As with most of the tax changes under the Tax Cuts and Jobs Act (TCJA), the changes to the deductibility of qualified parking expenses is not as simple as it proclaims to be. But don’t worry, I’m here to help you break down the new tax law to determine what you need to do for your business.
Before the TCJA, qualified parking expenses paid on behalf of employees was considered 100% deductible and was excluded from the employee’s gross income for employment tax purposes. Now, under the TCJA, the employer must determine how much of their parking expenses are for the benefit of their employees, versus customers or the general public, and report those expenses as non-deductible. However, the tax law change failed to specify how to determine the amount of parking expenses that would be considered non-deductible to the employer or the amount to include as taxable wages on the employee’s W-2. Notice 2018-99 came out to provide temporary guidance while the IRS and Treasury work on proposed regulations. Please note this article only refers to parking expenses as they relate to for-profit companies. There are different rules in place and further guidance in Notice 2018-99 for exempt organizations.
Applying Notice 2018-99
Determining the deductibility of employer parking expenses can vary depending on if the employer pays a third party for parking expenses or if the employer owns or leases the parking facility. See each scenario below.
Parking expenses paid to a third party
If the employer pays a third party to cover parking for their employees, the non-deductible amount would be equal to the amount the taxpayer paid to that third party, with one exception. If the monthly amount paid, per employee, exceeds $260 for 2018, than the excess is deducted by the taxpayer and conversely reported as wages to the employee.
Parking facility owned or leased by the Employer
If a taxpayer owns or leases all or a portion of the parking facility for the benefit of their employees, the non-deductible amount it is not as clear. The notice states that the taxpayer should use any reasonable method and then provides a suggested four-step method. The suggested four-step method is as follows:
Step 1 – Determine the percentage of parking spots reserved for employee use—which means parking spots which are clearly marked “employee only” or have restricted access, such as only accessible via an employee access card. The percentage reserved for employees is the non-deductible portion. However, similar to when the employer pays a third party, for 2018 amounts over $260 per month per employee are deductible by the employer and again included as wages on the employee’s W-2.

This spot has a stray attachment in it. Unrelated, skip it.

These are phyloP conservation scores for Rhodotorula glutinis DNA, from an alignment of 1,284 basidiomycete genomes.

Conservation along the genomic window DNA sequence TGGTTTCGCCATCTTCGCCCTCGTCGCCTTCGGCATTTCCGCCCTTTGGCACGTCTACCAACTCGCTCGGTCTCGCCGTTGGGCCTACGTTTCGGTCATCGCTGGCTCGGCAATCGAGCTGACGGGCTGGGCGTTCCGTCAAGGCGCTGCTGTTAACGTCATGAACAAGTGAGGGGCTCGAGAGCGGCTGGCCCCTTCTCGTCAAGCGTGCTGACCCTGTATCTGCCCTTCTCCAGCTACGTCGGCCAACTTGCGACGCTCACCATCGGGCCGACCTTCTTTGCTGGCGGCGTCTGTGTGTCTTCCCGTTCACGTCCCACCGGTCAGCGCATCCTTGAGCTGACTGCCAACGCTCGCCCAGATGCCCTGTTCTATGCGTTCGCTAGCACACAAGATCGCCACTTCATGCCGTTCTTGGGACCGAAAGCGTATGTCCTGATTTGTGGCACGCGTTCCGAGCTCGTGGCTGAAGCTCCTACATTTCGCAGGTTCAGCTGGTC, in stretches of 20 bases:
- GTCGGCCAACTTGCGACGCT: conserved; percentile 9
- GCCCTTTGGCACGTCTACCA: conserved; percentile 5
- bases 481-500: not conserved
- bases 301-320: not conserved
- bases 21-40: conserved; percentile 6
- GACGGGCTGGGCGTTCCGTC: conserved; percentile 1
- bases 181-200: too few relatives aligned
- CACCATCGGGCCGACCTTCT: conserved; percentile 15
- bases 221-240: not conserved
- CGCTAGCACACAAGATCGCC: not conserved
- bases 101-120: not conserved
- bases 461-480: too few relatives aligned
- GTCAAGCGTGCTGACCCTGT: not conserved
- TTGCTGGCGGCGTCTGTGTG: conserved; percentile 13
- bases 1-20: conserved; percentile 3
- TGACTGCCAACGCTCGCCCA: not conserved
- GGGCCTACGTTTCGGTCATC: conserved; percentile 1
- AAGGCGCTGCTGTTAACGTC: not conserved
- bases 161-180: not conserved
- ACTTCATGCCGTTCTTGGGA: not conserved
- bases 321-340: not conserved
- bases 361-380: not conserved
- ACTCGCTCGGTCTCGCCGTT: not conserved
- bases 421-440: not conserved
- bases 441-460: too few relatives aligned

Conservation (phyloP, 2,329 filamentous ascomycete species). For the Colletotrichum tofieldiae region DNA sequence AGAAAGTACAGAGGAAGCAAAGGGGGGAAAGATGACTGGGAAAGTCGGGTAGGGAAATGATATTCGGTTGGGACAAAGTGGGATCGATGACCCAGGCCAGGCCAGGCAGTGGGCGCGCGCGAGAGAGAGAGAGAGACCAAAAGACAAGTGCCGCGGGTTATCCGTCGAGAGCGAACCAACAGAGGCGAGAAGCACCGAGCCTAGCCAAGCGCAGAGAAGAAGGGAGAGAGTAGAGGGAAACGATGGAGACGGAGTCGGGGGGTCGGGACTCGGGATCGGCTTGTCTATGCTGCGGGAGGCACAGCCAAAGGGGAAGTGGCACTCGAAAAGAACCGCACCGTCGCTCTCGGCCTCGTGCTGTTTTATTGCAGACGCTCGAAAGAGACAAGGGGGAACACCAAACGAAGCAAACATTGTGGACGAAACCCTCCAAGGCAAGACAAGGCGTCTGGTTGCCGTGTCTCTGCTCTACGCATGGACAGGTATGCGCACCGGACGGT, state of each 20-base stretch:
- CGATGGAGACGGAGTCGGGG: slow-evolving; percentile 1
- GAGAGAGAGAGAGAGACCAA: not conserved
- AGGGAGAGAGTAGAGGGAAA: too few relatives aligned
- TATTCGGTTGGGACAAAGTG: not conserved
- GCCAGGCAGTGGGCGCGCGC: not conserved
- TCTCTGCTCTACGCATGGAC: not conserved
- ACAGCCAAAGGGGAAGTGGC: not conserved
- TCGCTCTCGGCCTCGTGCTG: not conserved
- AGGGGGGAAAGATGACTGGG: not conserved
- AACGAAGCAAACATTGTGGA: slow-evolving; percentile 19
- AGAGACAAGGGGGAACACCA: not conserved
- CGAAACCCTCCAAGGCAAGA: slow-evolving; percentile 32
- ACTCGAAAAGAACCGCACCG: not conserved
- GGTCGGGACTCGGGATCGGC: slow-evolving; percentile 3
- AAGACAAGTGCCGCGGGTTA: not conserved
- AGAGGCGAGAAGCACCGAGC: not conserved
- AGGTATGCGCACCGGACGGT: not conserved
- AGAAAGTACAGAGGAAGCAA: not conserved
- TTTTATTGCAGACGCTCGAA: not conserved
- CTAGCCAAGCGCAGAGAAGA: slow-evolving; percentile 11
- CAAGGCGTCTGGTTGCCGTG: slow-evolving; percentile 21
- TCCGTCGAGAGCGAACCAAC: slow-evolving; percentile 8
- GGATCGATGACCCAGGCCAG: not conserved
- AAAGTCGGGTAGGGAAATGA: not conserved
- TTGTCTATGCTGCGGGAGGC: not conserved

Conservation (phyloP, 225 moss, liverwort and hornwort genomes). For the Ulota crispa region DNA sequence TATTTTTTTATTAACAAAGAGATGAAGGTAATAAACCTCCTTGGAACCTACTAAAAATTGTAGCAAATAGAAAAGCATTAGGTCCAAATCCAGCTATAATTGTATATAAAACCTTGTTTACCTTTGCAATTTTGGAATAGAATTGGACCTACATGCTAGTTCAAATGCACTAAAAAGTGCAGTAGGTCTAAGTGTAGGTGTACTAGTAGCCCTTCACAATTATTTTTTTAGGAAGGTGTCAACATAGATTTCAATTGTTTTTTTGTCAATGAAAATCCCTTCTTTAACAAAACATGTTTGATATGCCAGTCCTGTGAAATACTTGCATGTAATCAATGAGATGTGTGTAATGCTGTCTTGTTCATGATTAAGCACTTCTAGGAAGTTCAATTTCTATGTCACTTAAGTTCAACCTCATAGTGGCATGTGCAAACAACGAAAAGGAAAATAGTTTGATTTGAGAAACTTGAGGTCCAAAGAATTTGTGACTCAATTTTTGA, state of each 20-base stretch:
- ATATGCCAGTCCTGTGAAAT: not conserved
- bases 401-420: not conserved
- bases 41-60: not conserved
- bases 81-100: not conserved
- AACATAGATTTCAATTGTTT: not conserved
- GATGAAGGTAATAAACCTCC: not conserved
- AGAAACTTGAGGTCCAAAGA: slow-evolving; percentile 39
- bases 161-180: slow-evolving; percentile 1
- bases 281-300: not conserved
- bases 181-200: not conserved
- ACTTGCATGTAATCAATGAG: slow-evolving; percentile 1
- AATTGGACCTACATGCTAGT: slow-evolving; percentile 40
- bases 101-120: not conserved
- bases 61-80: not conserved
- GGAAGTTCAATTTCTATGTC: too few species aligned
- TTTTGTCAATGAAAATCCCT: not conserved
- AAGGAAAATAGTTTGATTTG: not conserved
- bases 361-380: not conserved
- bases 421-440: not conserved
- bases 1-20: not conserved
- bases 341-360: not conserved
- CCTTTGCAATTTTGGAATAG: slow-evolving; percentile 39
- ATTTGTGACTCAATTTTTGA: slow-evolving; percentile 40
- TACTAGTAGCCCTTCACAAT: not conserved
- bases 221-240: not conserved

Note: Taxpayers have until March 31, 2019, to evaluate their parking arrangements to decrease or eliminate spots reserved for their employees and treat as retroactively to January 1, 2018. In addition, as noted in example 3 in Notice 2018-99, if the primary use of the parking lot is to provide parking to the general public, meaning if 50% or less of the parking spots are used by employees on a typical business day, and there are no reserved spots for employees, then 100% of the parking expenses would be deductible. The general public includes customers & potential customers, patients, students, and individuals delivering goods.
Step 2 – Determine the primary use of the remaining parking spots. If greater than 50% of the remaining parking spots are for the general public, then the remaining parking expenses are all deductible.
Step 3 – If the remaining parking spots available are 50% or less for the general public, the percentage of parking expenses attributed to reserved spots for non-employee use (ex. visitor spots) remain deductible. So the employer must determine the percentage of parking spots that are reserved for non-employee purposes and are not available to the general public. If there are no reserved spots, the employer can move straight to Step 4.
Note: Non-employee reserved spots include parking spots reserved for partners, 2% shareholders, and sole proprietors.
Step 4 – The employer must use a reasonable method to determine the employee use of any remaining parking spots based on employee use on a typical business day. So for example, if there are 10 spots remaining that are not reserved for either employees or non-employees and on a typical business day 6 employees park in those 10 spots, then 60% of the remaining parking expenses would be considered non-deductible.
Step 4 is vague about what a reasonable method implies, but the IRS and Treasury intend to publish proposed regulations under section 274 to aid in determining the amount of parking expenses that are nondeductible. In the meantime, please refer to Notice 2018-99 for ten different examples for determining non-deductible parking expenses. If you have further questions such as the IRS definition of total parking expenses or how this change may affect you or your business, please contact a tax professional.
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